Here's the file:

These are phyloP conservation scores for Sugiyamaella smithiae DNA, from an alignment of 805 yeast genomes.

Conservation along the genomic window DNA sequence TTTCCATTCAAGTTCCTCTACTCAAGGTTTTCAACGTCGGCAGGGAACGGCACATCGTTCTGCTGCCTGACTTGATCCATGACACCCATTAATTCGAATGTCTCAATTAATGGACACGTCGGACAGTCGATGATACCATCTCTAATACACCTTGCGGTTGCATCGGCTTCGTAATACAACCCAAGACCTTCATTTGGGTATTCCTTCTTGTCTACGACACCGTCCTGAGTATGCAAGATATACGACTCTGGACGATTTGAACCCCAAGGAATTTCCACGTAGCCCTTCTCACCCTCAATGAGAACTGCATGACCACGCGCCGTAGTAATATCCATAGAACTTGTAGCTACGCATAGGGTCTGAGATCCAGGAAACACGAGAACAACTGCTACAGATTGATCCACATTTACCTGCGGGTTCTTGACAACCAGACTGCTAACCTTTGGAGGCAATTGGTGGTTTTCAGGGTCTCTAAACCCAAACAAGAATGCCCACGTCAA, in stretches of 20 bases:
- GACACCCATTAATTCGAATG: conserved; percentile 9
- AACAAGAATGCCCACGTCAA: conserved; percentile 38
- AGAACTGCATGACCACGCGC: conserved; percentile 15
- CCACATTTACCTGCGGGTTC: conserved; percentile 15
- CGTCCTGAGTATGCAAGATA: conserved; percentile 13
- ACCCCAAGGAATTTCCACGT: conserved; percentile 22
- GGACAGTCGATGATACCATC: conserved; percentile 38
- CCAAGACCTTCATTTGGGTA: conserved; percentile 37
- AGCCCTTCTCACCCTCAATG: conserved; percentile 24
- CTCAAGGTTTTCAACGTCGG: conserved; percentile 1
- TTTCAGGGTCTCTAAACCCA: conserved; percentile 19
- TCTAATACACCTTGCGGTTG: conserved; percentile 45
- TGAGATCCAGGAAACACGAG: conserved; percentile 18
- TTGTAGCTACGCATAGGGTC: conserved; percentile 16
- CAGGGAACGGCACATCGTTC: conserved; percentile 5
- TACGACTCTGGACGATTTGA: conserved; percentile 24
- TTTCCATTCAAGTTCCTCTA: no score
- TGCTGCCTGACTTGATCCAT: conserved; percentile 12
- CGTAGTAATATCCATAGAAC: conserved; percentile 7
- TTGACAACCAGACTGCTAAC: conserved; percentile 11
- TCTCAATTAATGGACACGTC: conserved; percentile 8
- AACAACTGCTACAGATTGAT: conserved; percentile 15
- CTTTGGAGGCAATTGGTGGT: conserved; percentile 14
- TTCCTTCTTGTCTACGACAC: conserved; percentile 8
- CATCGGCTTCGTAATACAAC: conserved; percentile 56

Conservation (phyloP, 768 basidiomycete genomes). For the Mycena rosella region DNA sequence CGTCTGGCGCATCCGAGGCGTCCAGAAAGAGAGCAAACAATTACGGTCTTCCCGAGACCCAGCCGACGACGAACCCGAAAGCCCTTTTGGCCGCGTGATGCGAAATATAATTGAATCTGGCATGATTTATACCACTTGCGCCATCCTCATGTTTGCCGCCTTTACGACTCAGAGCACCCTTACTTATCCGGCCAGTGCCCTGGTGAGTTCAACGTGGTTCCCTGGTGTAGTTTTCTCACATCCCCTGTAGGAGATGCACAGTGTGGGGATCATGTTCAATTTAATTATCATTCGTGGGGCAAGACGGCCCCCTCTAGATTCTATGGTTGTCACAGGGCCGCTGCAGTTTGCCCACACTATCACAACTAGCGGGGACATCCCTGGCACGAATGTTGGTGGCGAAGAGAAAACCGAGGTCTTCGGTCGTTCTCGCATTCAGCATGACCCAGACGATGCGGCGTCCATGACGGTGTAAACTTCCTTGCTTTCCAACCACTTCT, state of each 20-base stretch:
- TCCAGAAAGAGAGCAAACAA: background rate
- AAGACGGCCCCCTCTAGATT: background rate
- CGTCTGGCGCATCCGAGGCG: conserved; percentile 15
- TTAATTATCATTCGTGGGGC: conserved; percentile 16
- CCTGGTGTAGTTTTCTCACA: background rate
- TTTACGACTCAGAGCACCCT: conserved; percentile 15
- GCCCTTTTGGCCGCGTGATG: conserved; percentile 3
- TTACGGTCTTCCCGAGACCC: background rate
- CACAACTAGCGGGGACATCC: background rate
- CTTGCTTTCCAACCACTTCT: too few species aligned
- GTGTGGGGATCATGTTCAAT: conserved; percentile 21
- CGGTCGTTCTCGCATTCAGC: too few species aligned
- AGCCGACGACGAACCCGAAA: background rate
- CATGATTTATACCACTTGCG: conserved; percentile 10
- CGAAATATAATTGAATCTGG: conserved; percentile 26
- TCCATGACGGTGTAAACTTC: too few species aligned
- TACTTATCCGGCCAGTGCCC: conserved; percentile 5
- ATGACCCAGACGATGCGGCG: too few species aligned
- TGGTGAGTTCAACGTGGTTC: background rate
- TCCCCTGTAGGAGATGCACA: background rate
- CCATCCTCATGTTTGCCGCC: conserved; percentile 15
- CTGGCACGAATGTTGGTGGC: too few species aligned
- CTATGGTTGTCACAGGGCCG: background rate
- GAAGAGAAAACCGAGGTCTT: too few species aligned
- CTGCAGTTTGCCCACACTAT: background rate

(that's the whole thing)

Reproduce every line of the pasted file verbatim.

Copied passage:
These are phyloP conservation scores for Sugiyamaella smithiae DNA, from an alignment of 805 yeast genomes.

Conservation along the genomic window DNA sequence TTTCCATTCAAGTTCCTCTACTCAAGGTTTTCAACGTCGGCAGGGAACGGCACATCGTTCTGCTGCCTGACTTGATCCATGACACCCATTAATTCGAATGTCTCAATTAATGGACACGTCGGACAGTCGATGATACCATCTCTAATACACCTTGCGGTTGCATCGGCTTCGTAATACAACCCAAGACCTTCATTTGGGTATTCCTTCTTGTCTACGACACCGTCCTGAGTATGCAAGATATACGACTCTGGACGATTTGAACCCCAAGGAATTTCCACGTAGCCCTTCTCACCCTCAATGAGAACTGCATGACCACGCGCCGTAGTAATATCCATAGAACTTGTAGCTACGCATAGGGTCTGAGATCCAGGAAACACGAGAACAACTGCTACAGATTGATCCACATTTACCTGCGGGTTCTTGACAACCAGACTGCTAACCTTTGGAGGCAATTGGTGGTTTTCAGGGTCTCTAAACCCAAACAAGAATGCCCACGTCAA, in stretches of 20 bases:
- GACACCCATTAATTCGAATG: conserved; percentile 9
- AACAAGAATGCCCACGTCAA: conserved; percentile 38
- AGAACTGCATGACCACGCGC: conserved; percentile 15
- CCACATTTACCTGCGGGTTC: conserved; percentile 15
- CGTCCTGAGTATGCAAGATA: conserved; percentile 13
- ACCCCAAGGAATTTCCACGT: conserved; percentile 22
- GGACAGTCGATGATACCATC: conserved; percentile 38
- CCAAGACCTTCATTTGGGTA: conserved; percentile 37
- AGCCCTTCTCACCCTCAATG: conserved; percentile 24
- CTCAAGGTTTTCAACGTCGG: conserved; percentile 1
- TTTCAGGGTCTCTAAACCCA: conserved; percentile 19
- TCTAATACACCTTGCGGTTG: conserved; percentile 45
- TGAGATCCAGGAAACACGAG: conserved; percentile 18
- TTGTAGCTACGCATAGGGTC: conserved; percentile 16
- CAGGGAACGGCACATCGTTC: conserved; percentile 5
- TACGACTCTGGACGATTTGA: conserved; percentile 24
- TTTCCATTCAAGTTCCTCTA: no score
- TGCTGCCTGACTTGATCCAT: conserved; percentile 12
- CGTAGTAATATCCATAGAAC: conserved; percentile 7
- TTGACAACCAGACTGCTAAC: conserved; percentile 11
- TCTCAATTAATGGACACGTC: conserved; percentile 8
- AACAACTGCTACAGATTGAT: conserved; percentile 15
- CTTTGGAGGCAATTGGTGGT: conserved; percentile 14
- TTCCTTCTTGTCTACGACAC: conserved; percentile 8
- CATCGGCTTCGTAATACAAC: conserved; percentile 56

Conservation (phyloP, 768 basidiomycete genomes). For the Mycena rosella region DNA sequence CGTCTGGCGCATCCGAGGCGTCCAGAAAGAGAGCAAACAATTACGGTCTTCCCGAGACCCAGCCGACGACGAACCCGAAAGCCCTTTTGGCCGCGTGATGCGAAATATAATTGAATCTGGCATGATTTATACCACTTGCGCCATCCTCATGTTTGCCGCCTTTACGACTCAGAGCACCCTTACTTATCCGGCCAGTGCCCTGGTGAGTTCAACGTGGTTCCCTGGTGTAGTTTTCTCACATCCCCTGTAGGAGATGCACAGTGTGGGGATCATGTTCAATTTAATTATCATTCGTGGGGCAAGACGGCCCCCTCTAGATTCTATGGTTGTCACAGGGCCGCTGCAGTTTGCCCACACTATCACAACTAGCGGGGACATCCCTGGCACGAATGTTGGTGGCGAAGAGAAAACCGAGGTCTTCGGTCGTTCTCGCATTCAGCATGACCCAGACGATGCGGCGTCCATGACGGTGTAAACTTCCTTGCTTTCCAACCACTTCT, state of each 20-base stretch:
- TCCAGAAAGAGAGCAAACAA: background rate
- AAGACGGCCCCCTCTAGATT: background rate
- CGTCTGGCGCATCCGAGGCG: conserved; percentile 15
- TTAATTATCATTCGTGGGGC: conserved; percentile 16
- CCTGGTGTAGTTTTCTCACA: background rate
- TTTACGACTCAGAGCACCCT: conserved; percentile 15
- GCCCTTTTGGCCGCGTGATG: conserved; percentile 3
- TTACGGTCTTCCCGAGACCC: background rate
- CACAACTAGCGGGGACATCC: background rate
- CTTGCTTTCCAACCACTTCT: too few species aligned
- GTGTGGGGATCATGTTCAAT: conserved; percentile 21
- CGGTCGTTCTCGCATTCAGC: too few species aligned
- AGCCGACGACGAACCCGAAA: background rate
- CATGATTTATACCACTTGCG: conserved; percentile 10
- CGAAATATAATTGAATCTGG: conserved; percentile 26
- TCCATGACGGTGTAAACTTC: too few species aligned
- TACTTATCCGGCCAGTGCCC: conserved; percentile 5
- ATGACCCAGACGATGCGGCG: too few species aligned
- TGGTGAGTTCAACGTGGTTC: background rate
- TCCCCTGTAGGAGATGCACA: background rate
- CCATCCTCATGTTTGCCGCC: conserved; percentile 15
- CTGGCACGAATGTTGGTGGC: too few species aligned
- CTATGGTTGTCACAGGGCCG: background rate
- GAAGAGAAAACCGAGGTCTT: too few species aligned
- CTGCAGTTTGCCCACACTAT: background rate